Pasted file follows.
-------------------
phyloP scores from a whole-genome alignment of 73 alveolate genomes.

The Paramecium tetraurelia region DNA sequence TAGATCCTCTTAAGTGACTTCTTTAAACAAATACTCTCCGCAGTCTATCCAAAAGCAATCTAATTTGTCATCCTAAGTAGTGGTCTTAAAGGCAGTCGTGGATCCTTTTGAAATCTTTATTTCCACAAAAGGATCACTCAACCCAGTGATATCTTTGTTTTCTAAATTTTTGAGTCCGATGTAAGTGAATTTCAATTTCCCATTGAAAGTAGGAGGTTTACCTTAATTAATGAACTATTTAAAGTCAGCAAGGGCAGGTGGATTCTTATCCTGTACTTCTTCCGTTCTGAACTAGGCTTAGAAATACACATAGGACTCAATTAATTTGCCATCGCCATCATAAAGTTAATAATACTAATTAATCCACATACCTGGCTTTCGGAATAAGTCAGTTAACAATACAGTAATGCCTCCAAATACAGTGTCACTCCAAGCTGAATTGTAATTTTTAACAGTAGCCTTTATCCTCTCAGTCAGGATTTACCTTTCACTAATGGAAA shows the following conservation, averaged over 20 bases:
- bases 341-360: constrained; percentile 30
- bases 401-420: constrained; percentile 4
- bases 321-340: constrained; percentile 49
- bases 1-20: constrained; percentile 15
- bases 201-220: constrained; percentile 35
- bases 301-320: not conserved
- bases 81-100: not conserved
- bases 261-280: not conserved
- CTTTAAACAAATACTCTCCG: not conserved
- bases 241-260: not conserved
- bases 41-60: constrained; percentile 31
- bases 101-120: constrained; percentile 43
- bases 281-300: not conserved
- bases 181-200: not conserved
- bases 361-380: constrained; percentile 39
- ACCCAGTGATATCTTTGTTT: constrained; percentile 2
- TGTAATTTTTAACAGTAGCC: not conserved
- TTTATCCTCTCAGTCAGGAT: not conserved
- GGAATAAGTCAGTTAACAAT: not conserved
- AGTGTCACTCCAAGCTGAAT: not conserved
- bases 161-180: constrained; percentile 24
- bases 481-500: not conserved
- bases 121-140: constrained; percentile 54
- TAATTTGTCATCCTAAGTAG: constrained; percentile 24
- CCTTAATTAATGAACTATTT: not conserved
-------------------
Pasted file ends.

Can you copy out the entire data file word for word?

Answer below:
phyloP scores from a whole-genome alignment of 73 alveolate genomes.

The Paramecium tetraurelia region DNA sequence TAGATCCTCTTAAGTGACTTCTTTAAACAAATACTCTCCGCAGTCTATCCAAAAGCAATCTAATTTGTCATCCTAAGTAGTGGTCTTAAAGGCAGTCGTGGATCCTTTTGAAATCTTTATTTCCACAAAAGGATCACTCAACCCAGTGATATCTTTGTTTTCTAAATTTTTGAGTCCGATGTAAGTGAATTTCAATTTCCCATTGAAAGTAGGAGGTTTACCTTAATTAATGAACTATTTAAAGTCAGCAAGGGCAGGTGGATTCTTATCCTGTACTTCTTCCGTTCTGAACTAGGCTTAGAAATACACATAGGACTCAATTAATTTGCCATCGCCATCATAAAGTTAATAATACTAATTAATCCACATACCTGGCTTTCGGAATAAGTCAGTTAACAATACAGTAATGCCTCCAAATACAGTGTCACTCCAAGCTGAATTGTAATTTTTAACAGTAGCCTTTATCCTCTCAGTCAGGATTTACCTTTCACTAATGGAAA shows the following conservation, averaged over 20 bases:
- bases 341-360: constrained; percentile 30
- bases 401-420: constrained; percentile 4
- bases 321-340: constrained; percentile 49
- bases 1-20: constrained; percentile 15
- bases 201-220: constrained; percentile 35
- bases 301-320: not conserved
- bases 81-100: not conserved
- bases 261-280: not conserved
- CTTTAAACAAATACTCTCCG: not conserved
- bases 241-260: not conserved
- bases 41-60: constrained; percentile 31
- bases 101-120: constrained; percentile 43
- bases 281-300: not conserved
- bases 181-200: not conserved
- bases 361-380: constrained; percentile 39
- ACCCAGTGATATCTTTGTTT: constrained; percentile 2
- TGTAATTTTTAACAGTAGCC: not conserved
- TTTATCCTCTCAGTCAGGAT: not conserved
- GGAATAAGTCAGTTAACAAT: not conserved
- AGTGTCACTCCAAGCTGAAT: not conserved
- bases 161-180: constrained; percentile 24
- bases 481-500: not conserved
- bases 121-140: constrained; percentile 54
- TAATTTGTCATCCTAAGTAG: constrained; percentile 24
- CCTTAATTAATGAACTATTT: not conserved